Directed by Quentin Dupieux
Runtime 94min - Not Rated
4 Stars (out of 4)
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This review contains spoilers. Why? No reason.
What I like about "Wrong" is not the ridiculous events happening around the characters, but the passive nature of their reactions. Dolph Springer has a palm tree in his back yard. One day it's no longer a palm tree, but a pine tree. Instead of expressing wonder at this impossible transmutation he simply asks his gardener to remove it and put in a palm tree. He also works in an office where it's constantly raining, or maybe the sprinklers are perpetually activated. He and his coworkers just go about their business, using their laptops and phones while filling out soggy paperwork. He gets called into his manager's office where things are nice and dry. She asks him to use a towel before sitting down marking the only spoken reference to the situation throughout the entire film.
Quentin Dupieux's foray into weirdness (english-speaking weirdness anyway) began in 2010 with the cult hit "Rubber". It followed the adventures of a sentient tire with telekinetic abilities and an insatiable appetite for violence. At the beginning of that film a police officer parks out of a car trunk and delivers a monologue on the nature of cinematic reasoning:
In the Steven Spielberg movie E.T., why is the alien brown? No reason. In Love Story, why do the two characters fall madly in love with each other? No reason. In Oliver Stone's JFK, why is the President suddenly assassinated by some stranger? No reason. In the excellent Chain Saw Massacre by Tobe Hooper, why don't we ever see the characters go to the bathroom or wash their hands like people do in real life? Absolutely no reason. Worse, in The Pianist by Polanski, how come this guy has to hide and live like a bum when he plays the piano so well? Once again the answer is, no reason. I could go on for hours with more examples. The list is endless. You probably never gave it a thought, but all great films, without exception, contain an important element of no reason. And you know why? Because life itself is filled with no reason. Why can't we see the air all around us? No reason. Why are we always thinking? No reason. Why do some people love sausages and other people hate sausages? No fucking reason.With this in mind, "Wrong" becomes a sequel of sorts. Certainly sentient tires, morphing pine trees, and continuously drenched offices exist in the same realm, right?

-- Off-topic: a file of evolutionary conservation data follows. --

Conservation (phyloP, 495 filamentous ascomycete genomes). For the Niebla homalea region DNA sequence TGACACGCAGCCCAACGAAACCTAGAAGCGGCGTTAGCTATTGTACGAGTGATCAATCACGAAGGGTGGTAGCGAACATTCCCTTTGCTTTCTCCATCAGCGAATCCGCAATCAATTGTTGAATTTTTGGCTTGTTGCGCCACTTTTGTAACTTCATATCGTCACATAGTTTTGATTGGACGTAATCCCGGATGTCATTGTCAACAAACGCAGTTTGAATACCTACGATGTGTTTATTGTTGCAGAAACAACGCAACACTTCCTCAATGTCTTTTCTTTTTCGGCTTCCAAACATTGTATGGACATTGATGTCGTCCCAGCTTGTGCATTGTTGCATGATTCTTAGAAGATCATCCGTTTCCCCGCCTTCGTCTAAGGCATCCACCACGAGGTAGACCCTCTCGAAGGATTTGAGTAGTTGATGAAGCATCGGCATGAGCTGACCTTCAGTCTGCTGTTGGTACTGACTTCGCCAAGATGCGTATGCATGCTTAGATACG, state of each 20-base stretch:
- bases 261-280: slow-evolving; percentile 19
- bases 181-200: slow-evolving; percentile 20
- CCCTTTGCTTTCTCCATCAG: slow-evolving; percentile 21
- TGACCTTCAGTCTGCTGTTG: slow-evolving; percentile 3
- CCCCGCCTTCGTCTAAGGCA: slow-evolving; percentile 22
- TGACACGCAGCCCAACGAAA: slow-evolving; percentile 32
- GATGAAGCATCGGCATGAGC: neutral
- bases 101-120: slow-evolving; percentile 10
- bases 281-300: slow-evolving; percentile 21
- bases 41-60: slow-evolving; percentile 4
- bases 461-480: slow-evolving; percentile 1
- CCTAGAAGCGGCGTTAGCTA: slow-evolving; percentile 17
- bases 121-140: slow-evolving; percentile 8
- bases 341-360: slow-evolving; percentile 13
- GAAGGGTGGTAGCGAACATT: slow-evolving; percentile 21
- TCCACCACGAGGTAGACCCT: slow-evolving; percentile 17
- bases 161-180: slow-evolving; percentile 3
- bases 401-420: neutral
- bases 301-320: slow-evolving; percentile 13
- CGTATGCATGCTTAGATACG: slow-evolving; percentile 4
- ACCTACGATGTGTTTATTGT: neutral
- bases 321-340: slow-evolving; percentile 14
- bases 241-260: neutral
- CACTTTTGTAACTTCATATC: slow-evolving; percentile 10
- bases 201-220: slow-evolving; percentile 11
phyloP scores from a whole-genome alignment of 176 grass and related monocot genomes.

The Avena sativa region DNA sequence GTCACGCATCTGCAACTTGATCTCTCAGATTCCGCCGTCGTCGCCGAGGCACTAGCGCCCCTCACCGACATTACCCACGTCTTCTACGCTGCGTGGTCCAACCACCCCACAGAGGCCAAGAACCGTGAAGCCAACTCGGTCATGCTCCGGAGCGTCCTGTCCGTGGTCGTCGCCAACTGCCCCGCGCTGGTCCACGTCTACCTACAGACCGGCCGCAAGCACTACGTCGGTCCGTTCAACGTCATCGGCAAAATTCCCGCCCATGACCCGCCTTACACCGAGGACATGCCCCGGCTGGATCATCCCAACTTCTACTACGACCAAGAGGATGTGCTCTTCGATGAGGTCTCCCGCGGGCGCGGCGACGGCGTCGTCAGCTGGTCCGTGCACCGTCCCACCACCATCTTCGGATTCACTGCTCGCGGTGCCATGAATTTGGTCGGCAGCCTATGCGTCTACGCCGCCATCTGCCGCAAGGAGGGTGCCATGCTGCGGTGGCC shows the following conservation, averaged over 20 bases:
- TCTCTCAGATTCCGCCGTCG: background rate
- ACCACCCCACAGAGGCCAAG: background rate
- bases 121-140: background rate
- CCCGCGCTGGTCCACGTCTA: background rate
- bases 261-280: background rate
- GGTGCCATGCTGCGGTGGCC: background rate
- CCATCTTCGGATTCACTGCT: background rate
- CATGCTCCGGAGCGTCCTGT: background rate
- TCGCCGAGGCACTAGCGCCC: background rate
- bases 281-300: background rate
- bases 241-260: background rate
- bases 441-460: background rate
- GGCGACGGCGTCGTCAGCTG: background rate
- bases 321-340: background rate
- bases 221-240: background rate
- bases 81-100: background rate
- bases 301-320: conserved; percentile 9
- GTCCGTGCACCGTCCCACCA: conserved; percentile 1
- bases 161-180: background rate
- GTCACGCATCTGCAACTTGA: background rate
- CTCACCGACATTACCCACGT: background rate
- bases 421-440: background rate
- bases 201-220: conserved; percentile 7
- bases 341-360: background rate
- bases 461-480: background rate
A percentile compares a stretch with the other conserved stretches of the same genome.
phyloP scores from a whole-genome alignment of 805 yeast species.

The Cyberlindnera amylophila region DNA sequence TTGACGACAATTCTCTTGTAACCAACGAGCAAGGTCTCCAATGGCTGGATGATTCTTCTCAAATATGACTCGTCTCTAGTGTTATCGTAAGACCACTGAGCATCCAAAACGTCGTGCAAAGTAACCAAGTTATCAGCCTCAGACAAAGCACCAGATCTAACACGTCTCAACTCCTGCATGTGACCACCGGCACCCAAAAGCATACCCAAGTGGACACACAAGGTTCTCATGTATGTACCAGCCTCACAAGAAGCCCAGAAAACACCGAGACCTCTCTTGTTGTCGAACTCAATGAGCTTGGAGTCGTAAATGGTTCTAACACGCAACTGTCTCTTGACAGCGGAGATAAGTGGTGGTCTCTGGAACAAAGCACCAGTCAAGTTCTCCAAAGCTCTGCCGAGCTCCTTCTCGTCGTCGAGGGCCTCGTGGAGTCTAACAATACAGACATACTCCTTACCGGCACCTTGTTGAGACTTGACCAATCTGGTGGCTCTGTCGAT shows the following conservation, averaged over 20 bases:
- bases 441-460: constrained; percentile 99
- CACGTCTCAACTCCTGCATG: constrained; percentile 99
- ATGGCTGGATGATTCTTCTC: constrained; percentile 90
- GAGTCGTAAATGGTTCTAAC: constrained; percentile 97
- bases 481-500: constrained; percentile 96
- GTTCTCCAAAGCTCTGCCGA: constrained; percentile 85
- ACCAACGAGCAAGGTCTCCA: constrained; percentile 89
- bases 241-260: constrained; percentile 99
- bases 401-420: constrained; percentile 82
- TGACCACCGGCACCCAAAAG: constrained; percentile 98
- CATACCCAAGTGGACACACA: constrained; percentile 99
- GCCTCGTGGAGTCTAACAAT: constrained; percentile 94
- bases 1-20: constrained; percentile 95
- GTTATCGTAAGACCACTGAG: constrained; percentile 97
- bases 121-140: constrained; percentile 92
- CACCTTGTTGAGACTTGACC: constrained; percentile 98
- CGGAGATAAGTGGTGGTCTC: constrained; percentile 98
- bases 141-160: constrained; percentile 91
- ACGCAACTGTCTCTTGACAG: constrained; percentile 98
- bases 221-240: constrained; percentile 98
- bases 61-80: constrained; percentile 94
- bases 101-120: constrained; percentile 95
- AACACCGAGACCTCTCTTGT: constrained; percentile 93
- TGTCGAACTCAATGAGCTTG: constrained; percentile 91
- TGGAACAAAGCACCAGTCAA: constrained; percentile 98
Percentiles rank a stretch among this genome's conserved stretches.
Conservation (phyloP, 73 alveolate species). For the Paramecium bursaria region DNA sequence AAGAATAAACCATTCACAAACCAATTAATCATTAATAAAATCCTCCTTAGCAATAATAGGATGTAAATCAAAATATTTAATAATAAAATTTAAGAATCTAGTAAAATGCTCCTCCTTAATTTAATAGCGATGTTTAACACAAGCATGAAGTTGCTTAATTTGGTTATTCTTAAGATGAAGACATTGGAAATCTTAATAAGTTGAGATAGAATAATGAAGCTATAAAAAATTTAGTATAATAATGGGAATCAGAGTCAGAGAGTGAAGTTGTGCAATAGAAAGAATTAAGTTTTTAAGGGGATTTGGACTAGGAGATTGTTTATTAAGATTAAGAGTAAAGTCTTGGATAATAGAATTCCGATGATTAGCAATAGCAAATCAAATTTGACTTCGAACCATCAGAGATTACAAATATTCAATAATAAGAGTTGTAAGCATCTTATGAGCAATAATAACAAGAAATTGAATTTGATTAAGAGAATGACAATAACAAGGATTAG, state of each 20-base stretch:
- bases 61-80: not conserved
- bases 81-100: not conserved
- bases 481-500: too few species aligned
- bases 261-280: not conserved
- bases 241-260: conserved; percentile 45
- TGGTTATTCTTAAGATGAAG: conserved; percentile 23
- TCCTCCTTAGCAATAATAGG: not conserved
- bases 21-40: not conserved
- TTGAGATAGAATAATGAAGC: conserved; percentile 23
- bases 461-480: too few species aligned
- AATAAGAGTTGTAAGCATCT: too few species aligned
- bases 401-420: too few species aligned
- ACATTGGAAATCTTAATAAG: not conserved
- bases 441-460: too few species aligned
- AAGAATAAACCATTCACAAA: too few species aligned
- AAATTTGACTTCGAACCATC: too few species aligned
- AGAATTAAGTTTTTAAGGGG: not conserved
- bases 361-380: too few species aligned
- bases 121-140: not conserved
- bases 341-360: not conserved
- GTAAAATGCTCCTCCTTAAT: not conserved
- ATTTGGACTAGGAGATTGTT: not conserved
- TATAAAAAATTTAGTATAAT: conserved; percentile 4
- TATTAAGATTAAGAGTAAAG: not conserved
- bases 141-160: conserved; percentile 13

Though the techniques are similar, the films are very different in tone. "Rubber" was essentially a sci-fi horror whereas "Wrong" is a love story. That is, a love story between man and dog. I didn't mean that to sound bestial, it's a platonic love.
When the film begins Dolph wakes up and calls for his dog Paul. The dog is nowhere to be found. Dolph walks outside and asks his neighbor if he's seen the dog on his morning jog. The neighbor angrily denies having ever jogged and gets in his car and drives forever. Literally forever. He ends up trying to cross a desert which may or not be infinite in nature. Meanwhile, Dolph begins a search for his furry friend that sees him cross paths with a powerful psychic who runs a pet-napping company. Not for financial gain, he believes that people take their pets for granted and by kidnapping them he can make the owner's realize just how much the pet means to them. After he feels the pet owner has mourned enough he returns the animal unharmed. That's what was supposed to happen to Dolph's dog, but the doggie-napping van got in an accident and Paul went missing for real.
It's really hard to explain the feel of this sort of movie without spoiling too much. Just know that the laws of reality don't apply whatsoever.
Dupieux shows ample technical skill as a director. Both "Rubber" and "Wrong" look marvelous. Even though the concepts are so bizarrely abstract, the actors always seem to understand the director's vision. I can only hope that Dupieux will do some films outside of his no reason philosophy. At this point he's basically created and mastered a genre of his own, but I'm not so sure you can take the idea much further. It's good for any artist to push themselves and step outside their comfort zone. And make no mistake, Quentin Dupieux is an artist.
"Wrong" is definitely a movie that is designed to bring laughs, but its real value lies under its surface. Look past the shenanigans and you'll find something heartwarming. It's also a piece that forces you to think. All of that surreality must have some greater meaning. Or maybe it doesn't. Maybe's it's just a bunch of pointless tomfoolery. Either way, you'll want to figure it out for yourself.